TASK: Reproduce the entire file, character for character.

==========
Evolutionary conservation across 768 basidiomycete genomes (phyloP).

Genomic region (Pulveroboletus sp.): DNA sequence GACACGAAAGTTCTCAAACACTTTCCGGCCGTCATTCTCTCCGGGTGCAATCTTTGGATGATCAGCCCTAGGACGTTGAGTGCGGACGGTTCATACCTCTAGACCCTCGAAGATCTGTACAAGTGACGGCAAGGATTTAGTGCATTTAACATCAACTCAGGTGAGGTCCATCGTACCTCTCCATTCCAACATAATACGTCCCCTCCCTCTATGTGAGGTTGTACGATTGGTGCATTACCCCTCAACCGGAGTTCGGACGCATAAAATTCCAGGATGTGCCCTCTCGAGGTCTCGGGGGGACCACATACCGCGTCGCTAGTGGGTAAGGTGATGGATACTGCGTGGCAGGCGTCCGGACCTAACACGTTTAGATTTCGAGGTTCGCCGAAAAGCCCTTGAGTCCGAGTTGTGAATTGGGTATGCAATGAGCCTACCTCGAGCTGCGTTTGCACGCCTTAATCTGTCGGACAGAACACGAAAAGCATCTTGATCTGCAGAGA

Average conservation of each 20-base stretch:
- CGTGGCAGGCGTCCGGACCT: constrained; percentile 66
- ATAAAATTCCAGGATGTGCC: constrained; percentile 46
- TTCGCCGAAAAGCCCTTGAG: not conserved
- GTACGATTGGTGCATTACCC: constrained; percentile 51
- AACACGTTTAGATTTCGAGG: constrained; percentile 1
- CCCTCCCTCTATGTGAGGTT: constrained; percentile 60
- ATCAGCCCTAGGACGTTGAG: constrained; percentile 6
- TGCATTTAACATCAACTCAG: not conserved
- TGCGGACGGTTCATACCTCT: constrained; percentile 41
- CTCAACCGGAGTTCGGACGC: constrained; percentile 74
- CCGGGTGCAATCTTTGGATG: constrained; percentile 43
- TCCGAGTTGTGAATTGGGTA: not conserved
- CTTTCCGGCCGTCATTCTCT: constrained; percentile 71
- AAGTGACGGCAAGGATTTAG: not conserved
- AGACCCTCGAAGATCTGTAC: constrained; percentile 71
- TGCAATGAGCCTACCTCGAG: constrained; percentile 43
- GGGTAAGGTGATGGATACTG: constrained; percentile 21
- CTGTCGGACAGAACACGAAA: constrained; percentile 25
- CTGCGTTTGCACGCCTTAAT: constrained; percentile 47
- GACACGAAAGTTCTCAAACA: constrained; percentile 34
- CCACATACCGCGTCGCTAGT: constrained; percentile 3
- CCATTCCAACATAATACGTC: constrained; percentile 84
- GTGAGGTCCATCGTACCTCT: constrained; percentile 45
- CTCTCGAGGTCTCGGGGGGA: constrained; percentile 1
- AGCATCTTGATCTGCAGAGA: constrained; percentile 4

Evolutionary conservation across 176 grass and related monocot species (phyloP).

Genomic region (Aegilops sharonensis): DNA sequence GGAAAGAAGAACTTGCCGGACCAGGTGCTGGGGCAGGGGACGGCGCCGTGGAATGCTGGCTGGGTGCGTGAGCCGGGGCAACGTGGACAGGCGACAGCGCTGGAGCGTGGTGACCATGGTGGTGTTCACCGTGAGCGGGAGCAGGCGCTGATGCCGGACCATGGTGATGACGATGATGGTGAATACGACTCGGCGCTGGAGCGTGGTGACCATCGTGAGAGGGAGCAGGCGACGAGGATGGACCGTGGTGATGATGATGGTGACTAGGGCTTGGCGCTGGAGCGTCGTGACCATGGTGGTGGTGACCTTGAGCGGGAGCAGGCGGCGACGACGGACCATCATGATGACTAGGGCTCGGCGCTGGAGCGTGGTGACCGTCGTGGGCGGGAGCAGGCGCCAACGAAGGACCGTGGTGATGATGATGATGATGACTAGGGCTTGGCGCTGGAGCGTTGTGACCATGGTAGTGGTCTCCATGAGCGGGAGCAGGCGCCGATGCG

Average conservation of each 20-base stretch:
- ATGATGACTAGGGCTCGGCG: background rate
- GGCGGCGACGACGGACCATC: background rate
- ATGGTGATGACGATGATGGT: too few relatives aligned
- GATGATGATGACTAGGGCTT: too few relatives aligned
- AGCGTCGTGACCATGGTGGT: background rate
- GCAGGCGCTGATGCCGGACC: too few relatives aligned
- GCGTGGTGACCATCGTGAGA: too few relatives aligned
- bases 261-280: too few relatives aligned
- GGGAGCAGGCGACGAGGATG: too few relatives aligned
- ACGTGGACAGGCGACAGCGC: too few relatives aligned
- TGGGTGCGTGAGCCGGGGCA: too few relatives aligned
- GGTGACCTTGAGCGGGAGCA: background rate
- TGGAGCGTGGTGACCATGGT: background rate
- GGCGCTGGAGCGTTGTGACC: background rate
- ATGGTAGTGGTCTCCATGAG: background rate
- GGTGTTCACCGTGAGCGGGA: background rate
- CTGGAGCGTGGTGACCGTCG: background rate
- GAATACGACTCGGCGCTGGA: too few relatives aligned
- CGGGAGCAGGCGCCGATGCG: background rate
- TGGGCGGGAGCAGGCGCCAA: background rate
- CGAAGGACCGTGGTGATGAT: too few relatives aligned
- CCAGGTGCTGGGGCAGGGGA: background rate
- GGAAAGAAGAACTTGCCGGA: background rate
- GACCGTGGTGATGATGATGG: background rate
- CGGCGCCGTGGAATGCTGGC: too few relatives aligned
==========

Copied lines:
Evolutionary conservation across 768 basidiomycete genomes (phyloP).

Genomic region (Pulveroboletus sp.): DNA sequence GACACGAAAGTTCTCAAACACTTTCCGGCCGTCATTCTCTCCGGGTGCAATCTTTGGATGATCAGCCCTAGGACGTTGAGTGCGGACGGTTCATACCTCTAGACCCTCGAAGATCTGTACAAGTGACGGCAAGGATTTAGTGCATTTAACATCAACTCAGGTGAGGTCCATCGTACCTCTCCATTCCAACATAATACGTCCCCTCCCTCTATGTGAGGTTGTACGATTGGTGCATTACCCCTCAACCGGAGTTCGGACGCATAAAATTCCAGGATGTGCCCTCTCGAGGTCTCGGGGGGACCACATACCGCGTCGCTAGTGGGTAAGGTGATGGATACTGCGTGGCAGGCGTCCGGACCTAACACGTTTAGATTTCGAGGTTCGCCGAAAAGCCCTTGAGTCCGAGTTGTGAATTGGGTATGCAATGAGCCTACCTCGAGCTGCGTTTGCACGCCTTAATCTGTCGGACAGAACACGAAAAGCATCTTGATCTGCAGAGA

Average conservation of each 20-base stretch:
- CGTGGCAGGCGTCCGGACCT: constrained; percentile 66
- ATAAAATTCCAGGATGTGCC: constrained; percentile 46
- TTCGCCGAAAAGCCCTTGAG: not conserved
- GTACGATTGGTGCATTACCC: constrained; percentile 51
- AACACGTTTAGATTTCGAGG: constrained; percentile 1
- CCCTCCCTCTATGTGAGGTT: constrained; percentile 60
- ATCAGCCCTAGGACGTTGAG: constrained; percentile 6
- TGCATTTAACATCAACTCAG: not conserved
- TGCGGACGGTTCATACCTCT: constrained; percentile 41
- CTCAACCGGAGTTCGGACGC: constrained; percentile 74
- CCGGGTGCAATCTTTGGATG: constrained; percentile 43
- TCCGAGTTGTGAATTGGGTA: not conserved
- CTTTCCGGCCGTCATTCTCT: constrained; percentile 71
- AAGTGACGGCAAGGATTTAG: not conserved
- AGACCCTCGAAGATCTGTAC: constrained; percentile 71
- TGCAATGAGCCTACCTCGAG: constrained; percentile 43
- GGGTAAGGTGATGGATACTG: constrained; percentile 21
- CTGTCGGACAGAACACGAAA: constrained; percentile 25
- CTGCGTTTGCACGCCTTAAT: constrained; percentile 47
- GACACGAAAGTTCTCAAACA: constrained; percentile 34
- CCACATACCGCGTCGCTAGT: constrained; percentile 3
- CCATTCCAACATAATACGTC: constrained; percentile 84
- GTGAGGTCCATCGTACCTCT: constrained; percentile 45
- CTCTCGAGGTCTCGGGGGGA: constrained; percentile 1
- AGCATCTTGATCTGCAGAGA: constrained; percentile 4

Evolutionary conservation across 176 grass and related monocot species (phyloP).

Genomic region (Aegilops sharonensis): DNA sequence GGAAAGAAGAACTTGCCGGACCAGGTGCTGGGGCAGGGGACGGCGCCGTGGAATGCTGGCTGGGTGCGTGAGCCGGGGCAACGTGGACAGGCGACAGCGCTGGAGCGTGGTGACCATGGTGGTGTTCACCGTGAGCGGGAGCAGGCGCTGATGCCGGACCATGGTGATGACGATGATGGTGAATACGACTCGGCGCTGGAGCGTGGTGACCATCGTGAGAGGGAGCAGGCGACGAGGATGGACCGTGGTGATGATGATGGTGACTAGGGCTTGGCGCTGGAGCGTCGTGACCATGGTGGTGGTGACCTTGAGCGGGAGCAGGCGGCGACGACGGACCATCATGATGACTAGGGCTCGGCGCTGGAGCGTGGTGACCGTCGTGGGCGGGAGCAGGCGCCAACGAAGGACCGTGGTGATGATGATGATGATGACTAGGGCTTGGCGCTGGAGCGTTGTGACCATGGTAGTGGTCTCCATGAGCGGGAGCAGGCGCCGATGCG

Average conservation of each 20-base stretch:
- ATGATGACTAGGGCTCGGCG: background rate
- GGCGGCGACGACGGACCATC: background rate
- ATGGTGATGACGATGATGGT: too few relatives aligned
- GATGATGATGACTAGGGCTT: too few relatives aligned
- AGCGTCGTGACCATGGTGGT: background rate
- GCAGGCGCTGATGCCGGACC: too few relatives aligned
- GCGTGGTGACCATCGTGAGA: too few relatives aligned
- bases 261-280: too few relatives aligned
- GGGAGCAGGCGACGAGGATG: too few relatives aligned
- ACGTGGACAGGCGACAGCGC: too few relatives aligned
- TGGGTGCGTGAGCCGGGGCA: too few relatives aligned
- GGTGACCTTGAGCGGGAGCA: background rate
- TGGAGCGTGGTGACCATGGT: background rate
- GGCGCTGGAGCGTTGTGACC: background rate
- ATGGTAGTGGTCTCCATGAG: background rate
- GGTGTTCACCGTGAGCGGGA: background rate
- CTGGAGCGTGGTGACCGTCG: background rate
- GAATACGACTCGGCGCTGGA: too few relatives aligned
- CGGGAGCAGGCGCCGATGCG: background rate
- TGGGCGGGAGCAGGCGCCAA: background rate
- CGAAGGACCGTGGTGATGAT: too few relatives aligned
- CCAGGTGCTGGGGCAGGGGA: background rate
- GGAAAGAAGAACTTGCCGGA: background rate
- GACCGTGGTGATGATGATGG: background rate
- CGGCGCCGTGGAATGCTGGC: too few relatives aligned